Breastfeed as soon as possible after birth - your baby is most awake and ready to learn how to breastfeed during the first two hours after birth. Breastfeeding early will also help you to make more milk.
Get help to breastfeed - in the hospital, ask your nurse to help you put your baby onto your breast. Get help right away if you are having breastfeeding problems.
Breastfeed often - in the first month, babies will breastfeed at least eight times a day. It is common for babies to have many breastfeedings in a short period and then sleep longer between feeds at other times. There is no set times to feed your baby - feed them when they show signs of hunger.
Do not give your baby soothers or bottles - if you decide to use these, it is best to wait until your baby has learned to breastfeed. This often happens by four to six weeks. Giving a soother or bottle too early can cause your baby to have problems latching onto your breast and could make breastfeeding painful.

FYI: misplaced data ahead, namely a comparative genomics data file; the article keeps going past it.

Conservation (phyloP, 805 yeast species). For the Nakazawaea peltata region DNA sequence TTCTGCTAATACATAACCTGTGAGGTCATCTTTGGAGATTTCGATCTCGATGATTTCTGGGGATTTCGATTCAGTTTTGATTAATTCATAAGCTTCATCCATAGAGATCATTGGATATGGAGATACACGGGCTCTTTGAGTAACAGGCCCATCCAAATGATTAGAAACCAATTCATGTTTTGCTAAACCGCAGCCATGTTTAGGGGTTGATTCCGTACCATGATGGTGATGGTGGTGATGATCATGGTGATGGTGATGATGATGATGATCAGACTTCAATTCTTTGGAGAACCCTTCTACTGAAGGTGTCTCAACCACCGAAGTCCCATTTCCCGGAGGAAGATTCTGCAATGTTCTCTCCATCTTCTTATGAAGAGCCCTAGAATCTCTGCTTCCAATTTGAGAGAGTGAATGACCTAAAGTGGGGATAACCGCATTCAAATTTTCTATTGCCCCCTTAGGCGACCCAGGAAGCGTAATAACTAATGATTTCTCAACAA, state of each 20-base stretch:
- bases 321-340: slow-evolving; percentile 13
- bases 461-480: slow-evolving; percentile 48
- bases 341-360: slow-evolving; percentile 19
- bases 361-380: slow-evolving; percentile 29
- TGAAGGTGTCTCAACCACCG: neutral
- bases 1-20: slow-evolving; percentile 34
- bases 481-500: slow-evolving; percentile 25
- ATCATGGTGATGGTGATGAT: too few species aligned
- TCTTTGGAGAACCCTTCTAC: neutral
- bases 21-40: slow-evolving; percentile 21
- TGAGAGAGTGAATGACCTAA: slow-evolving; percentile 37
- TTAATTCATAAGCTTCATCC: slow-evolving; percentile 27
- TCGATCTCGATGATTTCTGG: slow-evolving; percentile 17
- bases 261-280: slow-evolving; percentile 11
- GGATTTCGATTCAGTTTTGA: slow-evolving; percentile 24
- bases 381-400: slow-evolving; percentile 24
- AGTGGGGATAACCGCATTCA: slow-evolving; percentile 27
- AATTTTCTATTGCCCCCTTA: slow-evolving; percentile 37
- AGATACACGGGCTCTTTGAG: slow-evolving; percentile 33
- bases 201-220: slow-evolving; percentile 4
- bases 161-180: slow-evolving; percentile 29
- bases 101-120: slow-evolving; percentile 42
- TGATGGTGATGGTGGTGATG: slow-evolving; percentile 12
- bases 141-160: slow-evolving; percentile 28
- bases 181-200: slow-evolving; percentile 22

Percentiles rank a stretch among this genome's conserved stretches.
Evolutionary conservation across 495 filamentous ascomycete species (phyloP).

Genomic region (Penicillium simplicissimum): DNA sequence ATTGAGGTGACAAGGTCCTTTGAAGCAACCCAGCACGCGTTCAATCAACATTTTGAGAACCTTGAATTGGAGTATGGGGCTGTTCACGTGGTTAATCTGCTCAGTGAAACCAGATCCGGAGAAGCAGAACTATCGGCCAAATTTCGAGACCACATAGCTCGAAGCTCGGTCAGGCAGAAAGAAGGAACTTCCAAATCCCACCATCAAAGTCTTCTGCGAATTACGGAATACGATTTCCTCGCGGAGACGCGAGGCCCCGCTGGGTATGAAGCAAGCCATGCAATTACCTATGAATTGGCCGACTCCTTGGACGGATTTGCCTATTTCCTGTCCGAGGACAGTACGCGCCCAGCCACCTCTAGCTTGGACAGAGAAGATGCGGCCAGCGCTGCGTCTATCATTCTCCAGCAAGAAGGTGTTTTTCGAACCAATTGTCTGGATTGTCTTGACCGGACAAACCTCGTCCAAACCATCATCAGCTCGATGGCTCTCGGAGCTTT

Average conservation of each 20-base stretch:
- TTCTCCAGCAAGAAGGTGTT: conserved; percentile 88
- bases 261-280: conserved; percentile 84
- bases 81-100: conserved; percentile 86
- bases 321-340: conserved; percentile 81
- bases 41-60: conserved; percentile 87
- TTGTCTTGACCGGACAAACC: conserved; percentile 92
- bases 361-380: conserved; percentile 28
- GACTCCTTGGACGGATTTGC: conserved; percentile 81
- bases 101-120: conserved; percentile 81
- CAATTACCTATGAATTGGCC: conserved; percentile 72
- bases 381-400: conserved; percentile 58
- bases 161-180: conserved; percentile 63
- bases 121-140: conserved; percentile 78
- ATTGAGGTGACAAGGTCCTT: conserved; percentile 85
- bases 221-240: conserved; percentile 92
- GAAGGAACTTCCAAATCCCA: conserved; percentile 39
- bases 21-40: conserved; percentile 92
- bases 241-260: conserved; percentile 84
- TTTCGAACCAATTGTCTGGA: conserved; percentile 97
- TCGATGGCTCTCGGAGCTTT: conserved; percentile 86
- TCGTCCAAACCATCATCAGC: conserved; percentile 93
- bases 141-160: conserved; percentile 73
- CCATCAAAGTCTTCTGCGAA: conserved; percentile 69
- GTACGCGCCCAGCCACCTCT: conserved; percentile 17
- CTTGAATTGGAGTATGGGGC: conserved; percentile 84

Give your baby only breast milk - no extra drinks or foods are needed for a healthy baby in the first six months of life. Extra drinks or foods before this time will slow down your milk supply and may affect your baby's health.